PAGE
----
Long-read, world leader profiles are becoming a tradition for Suggests: the latest is a The New Yorker piece that explores how China’s Xi Jinping became the most authoritarian leader since Mao. In tracing his transformation from provincial administrator to president, author Evan Osnos highlights Xi’s shaking up of the system, including relentless crackdowns on corruption, but also his growing cult of personality:
The state news agency has taken the unprecedented step of adopting a nickname for the General Secretary: Xi Dada—roughly, Big Uncle Xi.
Sticking with a New York state of mind, if you’re interested in the enigmatic origins of the Houthis in Yemen, read Robert F. York’s review in The New York Review of Books of Safa al Ahmad’s film Yemen: The Rise of the Houthis. It serves as a useful backgrounder on a conflict that’s also involved al-Qaeda and now Saudi Arabia. For another perspective, I recommend reading Yemen expert Sarah Phillips’ work, including her latest Lowy Interpreter post that sheds light on the Houthis’ relationship with Iran.
Over on World Politics Review, Clint Watts has a provocative essay on how al Shabaab serves as a model of decline for Islamic State. Watts argues that the combined pressure of a coalition reduced al Shabaab ‘from the dominant entity in Somalia to a fractious force pushed to the rural interior’, providing insights into how events in Iraq and Syria may unfold. All eyes remain on al Shabaab, however, as more reports emerge about an attack by the group on a university in northeastern Kenya yesterday, killing 147 people.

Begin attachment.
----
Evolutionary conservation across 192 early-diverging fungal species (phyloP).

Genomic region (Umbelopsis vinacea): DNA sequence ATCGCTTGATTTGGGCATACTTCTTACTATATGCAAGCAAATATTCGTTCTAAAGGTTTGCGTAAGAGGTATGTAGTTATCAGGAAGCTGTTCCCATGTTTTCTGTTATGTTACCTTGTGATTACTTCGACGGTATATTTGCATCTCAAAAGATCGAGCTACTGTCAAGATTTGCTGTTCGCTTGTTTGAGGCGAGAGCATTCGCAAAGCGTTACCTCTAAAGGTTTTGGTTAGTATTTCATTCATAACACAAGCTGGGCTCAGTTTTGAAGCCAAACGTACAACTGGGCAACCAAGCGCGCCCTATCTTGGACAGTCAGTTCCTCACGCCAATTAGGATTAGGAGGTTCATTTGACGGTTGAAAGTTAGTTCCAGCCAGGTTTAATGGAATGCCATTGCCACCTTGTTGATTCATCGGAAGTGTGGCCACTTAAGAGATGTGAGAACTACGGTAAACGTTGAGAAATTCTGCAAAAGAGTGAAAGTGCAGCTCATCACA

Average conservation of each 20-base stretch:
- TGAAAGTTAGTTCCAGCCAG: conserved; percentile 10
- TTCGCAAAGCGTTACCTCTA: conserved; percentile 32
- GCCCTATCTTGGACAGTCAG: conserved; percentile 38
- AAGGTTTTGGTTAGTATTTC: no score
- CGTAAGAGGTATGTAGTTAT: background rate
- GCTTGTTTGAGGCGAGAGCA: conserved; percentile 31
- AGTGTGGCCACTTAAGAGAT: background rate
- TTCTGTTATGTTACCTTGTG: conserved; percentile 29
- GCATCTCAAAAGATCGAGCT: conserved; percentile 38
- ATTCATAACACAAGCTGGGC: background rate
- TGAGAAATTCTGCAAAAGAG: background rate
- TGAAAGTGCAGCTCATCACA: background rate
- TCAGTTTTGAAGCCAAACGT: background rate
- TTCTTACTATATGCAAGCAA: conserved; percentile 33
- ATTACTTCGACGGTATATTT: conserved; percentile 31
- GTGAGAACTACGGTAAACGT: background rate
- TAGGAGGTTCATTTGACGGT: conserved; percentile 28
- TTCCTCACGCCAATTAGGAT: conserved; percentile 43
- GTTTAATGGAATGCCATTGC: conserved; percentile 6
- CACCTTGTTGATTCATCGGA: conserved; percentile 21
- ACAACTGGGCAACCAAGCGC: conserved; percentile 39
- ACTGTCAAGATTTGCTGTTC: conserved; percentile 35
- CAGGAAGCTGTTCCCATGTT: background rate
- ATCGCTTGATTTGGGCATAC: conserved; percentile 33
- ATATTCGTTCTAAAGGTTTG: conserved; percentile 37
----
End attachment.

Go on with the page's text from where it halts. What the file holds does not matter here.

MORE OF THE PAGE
Speaking of Islamic State, make time for this discussion between Graeme Wood—best known for his recent essay on ‘What ISIS really wants’—and Robert Wright on bloggingheads.tv on Wood’s research on IS’ social media material, its ‘Islamic’ credentials and why sending group troops would be a terrible idea (video, 50mins).
Kevin Rudd’s TED talk on China and the US is finally available online, and it begins with the words ‘Hello, my name’s Kevin. I’m from Australia. And I’m here to help’. Keep watching to see whether his alternative narrative can steer Washington and Beijing away from a collision course (video, 20mins).
Lastly, we pay our respects to military working dog Sarbi who passed away from a brain tumour last week. On a positive note, replacing their fallen canine colleagues is a new breed of military working cats. Results, so far, have been mixed:
Kitten First Class Nermal, a gray, mackerel tabby, has been assigned to stop a known hostile from stealing documents and embedding an improvised explosive device within a computer. Instead, Nermal can be seen batting a ball of yarn around for forty-five seconds before becoming bored and then discovering an unassuming but fascinating box.
Happy Easter long weekend, readers!